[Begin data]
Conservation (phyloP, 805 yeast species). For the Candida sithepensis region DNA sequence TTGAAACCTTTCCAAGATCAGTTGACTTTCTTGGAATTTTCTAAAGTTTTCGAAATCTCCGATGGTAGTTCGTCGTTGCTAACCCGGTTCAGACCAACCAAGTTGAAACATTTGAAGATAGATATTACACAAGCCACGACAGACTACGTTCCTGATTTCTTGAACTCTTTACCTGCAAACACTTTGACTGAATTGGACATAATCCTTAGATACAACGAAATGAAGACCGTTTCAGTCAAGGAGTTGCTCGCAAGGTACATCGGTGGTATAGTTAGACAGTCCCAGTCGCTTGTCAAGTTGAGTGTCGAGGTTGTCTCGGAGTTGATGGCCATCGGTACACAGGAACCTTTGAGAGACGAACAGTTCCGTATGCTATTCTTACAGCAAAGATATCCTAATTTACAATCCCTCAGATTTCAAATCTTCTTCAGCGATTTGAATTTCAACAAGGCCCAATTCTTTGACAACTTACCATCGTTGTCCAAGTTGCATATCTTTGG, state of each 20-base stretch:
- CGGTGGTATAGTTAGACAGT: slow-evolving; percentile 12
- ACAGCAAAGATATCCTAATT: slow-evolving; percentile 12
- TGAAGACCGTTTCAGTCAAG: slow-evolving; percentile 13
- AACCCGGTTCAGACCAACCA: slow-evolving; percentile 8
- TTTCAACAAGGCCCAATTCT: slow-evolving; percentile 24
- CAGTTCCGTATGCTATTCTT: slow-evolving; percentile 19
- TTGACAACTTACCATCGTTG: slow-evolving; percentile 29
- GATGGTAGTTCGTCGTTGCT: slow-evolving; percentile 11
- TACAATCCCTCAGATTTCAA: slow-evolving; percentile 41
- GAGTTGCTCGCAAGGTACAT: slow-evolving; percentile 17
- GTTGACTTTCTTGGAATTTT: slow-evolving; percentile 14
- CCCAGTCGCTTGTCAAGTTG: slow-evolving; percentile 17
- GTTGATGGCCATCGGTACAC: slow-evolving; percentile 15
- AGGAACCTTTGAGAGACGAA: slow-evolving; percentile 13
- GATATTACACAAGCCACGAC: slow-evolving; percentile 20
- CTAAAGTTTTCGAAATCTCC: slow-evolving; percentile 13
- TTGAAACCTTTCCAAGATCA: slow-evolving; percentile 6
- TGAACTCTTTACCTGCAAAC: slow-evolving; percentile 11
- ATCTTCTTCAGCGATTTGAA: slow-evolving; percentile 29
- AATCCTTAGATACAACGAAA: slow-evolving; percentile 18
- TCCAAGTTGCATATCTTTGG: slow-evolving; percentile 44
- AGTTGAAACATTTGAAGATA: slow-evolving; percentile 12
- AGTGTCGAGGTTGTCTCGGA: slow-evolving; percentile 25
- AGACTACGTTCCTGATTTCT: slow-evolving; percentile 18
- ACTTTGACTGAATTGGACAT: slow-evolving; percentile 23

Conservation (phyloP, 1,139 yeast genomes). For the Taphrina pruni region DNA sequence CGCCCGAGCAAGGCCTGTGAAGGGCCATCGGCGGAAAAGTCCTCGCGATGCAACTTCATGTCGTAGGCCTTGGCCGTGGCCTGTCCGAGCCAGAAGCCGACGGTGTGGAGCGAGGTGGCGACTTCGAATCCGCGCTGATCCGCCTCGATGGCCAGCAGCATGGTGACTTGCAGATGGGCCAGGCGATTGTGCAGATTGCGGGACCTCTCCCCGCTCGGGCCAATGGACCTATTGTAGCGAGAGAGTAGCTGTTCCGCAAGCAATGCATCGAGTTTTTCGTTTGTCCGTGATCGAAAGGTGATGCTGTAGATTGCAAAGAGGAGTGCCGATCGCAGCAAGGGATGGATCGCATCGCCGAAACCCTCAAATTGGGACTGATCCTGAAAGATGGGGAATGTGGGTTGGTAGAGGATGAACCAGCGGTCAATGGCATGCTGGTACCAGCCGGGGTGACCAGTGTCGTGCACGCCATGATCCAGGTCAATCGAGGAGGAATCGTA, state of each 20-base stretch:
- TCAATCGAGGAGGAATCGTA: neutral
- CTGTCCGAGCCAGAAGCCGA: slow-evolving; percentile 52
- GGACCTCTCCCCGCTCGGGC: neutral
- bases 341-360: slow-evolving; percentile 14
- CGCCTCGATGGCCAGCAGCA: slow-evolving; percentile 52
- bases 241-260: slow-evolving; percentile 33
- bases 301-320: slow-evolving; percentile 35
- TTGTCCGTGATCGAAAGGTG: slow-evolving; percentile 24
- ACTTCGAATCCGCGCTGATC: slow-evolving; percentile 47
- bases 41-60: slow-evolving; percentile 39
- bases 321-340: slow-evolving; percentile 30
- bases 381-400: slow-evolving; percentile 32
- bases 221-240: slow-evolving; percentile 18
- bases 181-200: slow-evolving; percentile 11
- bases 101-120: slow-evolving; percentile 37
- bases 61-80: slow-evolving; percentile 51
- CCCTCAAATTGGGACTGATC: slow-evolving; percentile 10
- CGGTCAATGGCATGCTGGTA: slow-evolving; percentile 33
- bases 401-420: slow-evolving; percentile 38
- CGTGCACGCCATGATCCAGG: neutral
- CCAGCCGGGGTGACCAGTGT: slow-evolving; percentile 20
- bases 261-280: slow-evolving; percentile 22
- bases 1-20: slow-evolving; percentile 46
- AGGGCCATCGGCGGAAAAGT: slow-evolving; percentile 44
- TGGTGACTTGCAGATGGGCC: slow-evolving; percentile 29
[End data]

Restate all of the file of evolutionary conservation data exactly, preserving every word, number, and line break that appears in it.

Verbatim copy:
Conservation (phyloP, 805 yeast species). For the Candida sithepensis region DNA sequence TTGAAACCTTTCCAAGATCAGTTGACTTTCTTGGAATTTTCTAAAGTTTTCGAAATCTCCGATGGTAGTTCGTCGTTGCTAACCCGGTTCAGACCAACCAAGTTGAAACATTTGAAGATAGATATTACACAAGCCACGACAGACTACGTTCCTGATTTCTTGAACTCTTTACCTGCAAACACTTTGACTGAATTGGACATAATCCTTAGATACAACGAAATGAAGACCGTTTCAGTCAAGGAGTTGCTCGCAAGGTACATCGGTGGTATAGTTAGACAGTCCCAGTCGCTTGTCAAGTTGAGTGTCGAGGTTGTCTCGGAGTTGATGGCCATCGGTACACAGGAACCTTTGAGAGACGAACAGTTCCGTATGCTATTCTTACAGCAAAGATATCCTAATTTACAATCCCTCAGATTTCAAATCTTCTTCAGCGATTTGAATTTCAACAAGGCCCAATTCTTTGACAACTTACCATCGTTGTCCAAGTTGCATATCTTTGG, state of each 20-base stretch:
- CGGTGGTATAGTTAGACAGT: slow-evolving; percentile 12
- ACAGCAAAGATATCCTAATT: slow-evolving; percentile 12
- TGAAGACCGTTTCAGTCAAG: slow-evolving; percentile 13
- AACCCGGTTCAGACCAACCA: slow-evolving; percentile 8
- TTTCAACAAGGCCCAATTCT: slow-evolving; percentile 24
- CAGTTCCGTATGCTATTCTT: slow-evolving; percentile 19
- TTGACAACTTACCATCGTTG: slow-evolving; percentile 29
- GATGGTAGTTCGTCGTTGCT: slow-evolving; percentile 11
- TACAATCCCTCAGATTTCAA: slow-evolving; percentile 41
- GAGTTGCTCGCAAGGTACAT: slow-evolving; percentile 17
- GTTGACTTTCTTGGAATTTT: slow-evolving; percentile 14
- CCCAGTCGCTTGTCAAGTTG: slow-evolving; percentile 17
- GTTGATGGCCATCGGTACAC: slow-evolving; percentile 15
- AGGAACCTTTGAGAGACGAA: slow-evolving; percentile 13
- GATATTACACAAGCCACGAC: slow-evolving; percentile 20
- CTAAAGTTTTCGAAATCTCC: slow-evolving; percentile 13
- TTGAAACCTTTCCAAGATCA: slow-evolving; percentile 6
- TGAACTCTTTACCTGCAAAC: slow-evolving; percentile 11
- ATCTTCTTCAGCGATTTGAA: slow-evolving; percentile 29
- AATCCTTAGATACAACGAAA: slow-evolving; percentile 18
- TCCAAGTTGCATATCTTTGG: slow-evolving; percentile 44
- AGTTGAAACATTTGAAGATA: slow-evolving; percentile 12
- AGTGTCGAGGTTGTCTCGGA: slow-evolving; percentile 25
- AGACTACGTTCCTGATTTCT: slow-evolving; percentile 18
- ACTTTGACTGAATTGGACAT: slow-evolving; percentile 23

Conservation (phyloP, 1,139 yeast genomes). For the Taphrina pruni region DNA sequence CGCCCGAGCAAGGCCTGTGAAGGGCCATCGGCGGAAAAGTCCTCGCGATGCAACTTCATGTCGTAGGCCTTGGCCGTGGCCTGTCCGAGCCAGAAGCCGACGGTGTGGAGCGAGGTGGCGACTTCGAATCCGCGCTGATCCGCCTCGATGGCCAGCAGCATGGTGACTTGCAGATGGGCCAGGCGATTGTGCAGATTGCGGGACCTCTCCCCGCTCGGGCCAATGGACCTATTGTAGCGAGAGAGTAGCTGTTCCGCAAGCAATGCATCGAGTTTTTCGTTTGTCCGTGATCGAAAGGTGATGCTGTAGATTGCAAAGAGGAGTGCCGATCGCAGCAAGGGATGGATCGCATCGCCGAAACCCTCAAATTGGGACTGATCCTGAAAGATGGGGAATGTGGGTTGGTAGAGGATGAACCAGCGGTCAATGGCATGCTGGTACCAGCCGGGGTGACCAGTGTCGTGCACGCCATGATCCAGGTCAATCGAGGAGGAATCGTA, state of each 20-base stretch:
- TCAATCGAGGAGGAATCGTA: neutral
- CTGTCCGAGCCAGAAGCCGA: slow-evolving; percentile 52
- GGACCTCTCCCCGCTCGGGC: neutral
- bases 341-360: slow-evolving; percentile 14
- CGCCTCGATGGCCAGCAGCA: slow-evolving; percentile 52
- bases 241-260: slow-evolving; percentile 33
- bases 301-320: slow-evolving; percentile 35
- TTGTCCGTGATCGAAAGGTG: slow-evolving; percentile 24
- ACTTCGAATCCGCGCTGATC: slow-evolving; percentile 47
- bases 41-60: slow-evolving; percentile 39
- bases 321-340: slow-evolving; percentile 30
- bases 381-400: slow-evolving; percentile 32
- bases 221-240: slow-evolving; percentile 18
- bases 181-200: slow-evolving; percentile 11
- bases 101-120: slow-evolving; percentile 37
- bases 61-80: slow-evolving; percentile 51
- CCCTCAAATTGGGACTGATC: slow-evolving; percentile 10
- CGGTCAATGGCATGCTGGTA: slow-evolving; percentile 33
- bases 401-420: slow-evolving; percentile 38
- CGTGCACGCCATGATCCAGG: neutral
- CCAGCCGGGGTGACCAGTGT: slow-evolving; percentile 20
- bases 261-280: slow-evolving; percentile 22
- bases 1-20: slow-evolving; percentile 46
- AGGGCCATCGGCGGAAAAGT: slow-evolving; percentile 44
- TGGTGACTTGCAGATGGGCC: slow-evolving; percentile 29